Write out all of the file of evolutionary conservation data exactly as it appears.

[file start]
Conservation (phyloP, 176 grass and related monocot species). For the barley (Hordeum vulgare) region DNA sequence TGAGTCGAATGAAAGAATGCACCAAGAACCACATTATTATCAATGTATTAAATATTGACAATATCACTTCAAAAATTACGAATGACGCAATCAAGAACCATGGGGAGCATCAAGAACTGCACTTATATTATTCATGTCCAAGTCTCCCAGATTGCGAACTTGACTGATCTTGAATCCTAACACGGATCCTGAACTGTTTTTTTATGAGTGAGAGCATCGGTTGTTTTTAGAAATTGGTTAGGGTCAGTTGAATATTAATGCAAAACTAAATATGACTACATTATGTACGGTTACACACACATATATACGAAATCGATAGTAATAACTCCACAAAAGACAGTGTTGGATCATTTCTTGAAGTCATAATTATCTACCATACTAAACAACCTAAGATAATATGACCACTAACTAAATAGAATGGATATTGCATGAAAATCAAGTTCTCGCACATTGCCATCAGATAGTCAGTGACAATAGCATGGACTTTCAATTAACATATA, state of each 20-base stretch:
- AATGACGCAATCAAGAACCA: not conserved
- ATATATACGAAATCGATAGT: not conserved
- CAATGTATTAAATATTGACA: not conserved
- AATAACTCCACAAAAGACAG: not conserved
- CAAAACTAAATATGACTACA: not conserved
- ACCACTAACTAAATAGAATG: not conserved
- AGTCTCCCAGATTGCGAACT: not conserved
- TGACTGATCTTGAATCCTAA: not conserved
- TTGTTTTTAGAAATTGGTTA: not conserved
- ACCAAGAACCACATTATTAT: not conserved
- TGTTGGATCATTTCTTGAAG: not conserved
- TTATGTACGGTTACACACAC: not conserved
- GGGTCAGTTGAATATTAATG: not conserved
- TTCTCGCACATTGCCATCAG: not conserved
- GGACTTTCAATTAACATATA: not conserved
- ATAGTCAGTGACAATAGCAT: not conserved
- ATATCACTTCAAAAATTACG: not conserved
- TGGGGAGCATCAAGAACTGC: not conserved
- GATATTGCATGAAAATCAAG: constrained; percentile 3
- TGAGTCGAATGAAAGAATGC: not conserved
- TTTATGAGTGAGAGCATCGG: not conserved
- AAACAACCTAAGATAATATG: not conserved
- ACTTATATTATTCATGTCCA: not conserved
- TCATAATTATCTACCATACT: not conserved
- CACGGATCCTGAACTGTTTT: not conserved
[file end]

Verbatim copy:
Conservation (phyloP, 176 grass and related monocot species). For the barley (Hordeum vulgare) region DNA sequence TGAGTCGAATGAAAGAATGCACCAAGAACCACATTATTATCAATGTATTAAATATTGACAATATCACTTCAAAAATTACGAATGACGCAATCAAGAACCATGGGGAGCATCAAGAACTGCACTTATATTATTCATGTCCAAGTCTCCCAGATTGCGAACTTGACTGATCTTGAATCCTAACACGGATCCTGAACTGTTTTTTTATGAGTGAGAGCATCGGTTGTTTTTAGAAATTGGTTAGGGTCAGTTGAATATTAATGCAAAACTAAATATGACTACATTATGTACGGTTACACACACATATATACGAAATCGATAGTAATAACTCCACAAAAGACAGTGTTGGATCATTTCTTGAAGTCATAATTATCTACCATACTAAACAACCTAAGATAATATGACCACTAACTAAATAGAATGGATATTGCATGAAAATCAAGTTCTCGCACATTGCCATCAGATAGTCAGTGACAATAGCATGGACTTTCAATTAACATATA, state of each 20-base stretch:
- AATGACGCAATCAAGAACCA: not conserved
- ATATATACGAAATCGATAGT: not conserved
- CAATGTATTAAATATTGACA: not conserved
- AATAACTCCACAAAAGACAG: not conserved
- CAAAACTAAATATGACTACA: not conserved
- ACCACTAACTAAATAGAATG: not conserved
- AGTCTCCCAGATTGCGAACT: not conserved
- TGACTGATCTTGAATCCTAA: not conserved
- TTGTTTTTAGAAATTGGTTA: not conserved
- ACCAAGAACCACATTATTAT: not conserved
- TGTTGGATCATTTCTTGAAG: not conserved
- TTATGTACGGTTACACACAC: not conserved
- GGGTCAGTTGAATATTAATG: not conserved
- TTCTCGCACATTGCCATCAG: not conserved
- GGACTTTCAATTAACATATA: not conserved
- ATAGTCAGTGACAATAGCAT: not conserved
- ATATCACTTCAAAAATTACG: not conserved
- TGGGGAGCATCAAGAACTGC: not conserved
- GATATTGCATGAAAATCAAG: constrained; percentile 3
- TGAGTCGAATGAAAGAATGC: not conserved
- TTTATGAGTGAGAGCATCGG: not conserved
- AAACAACCTAAGATAATATG: not conserved
- ACTTATATTATTCATGTCCA: not conserved
- TCATAATTATCTACCATACT: not conserved
- CACGGATCCTGAACTGTTTT: not conserved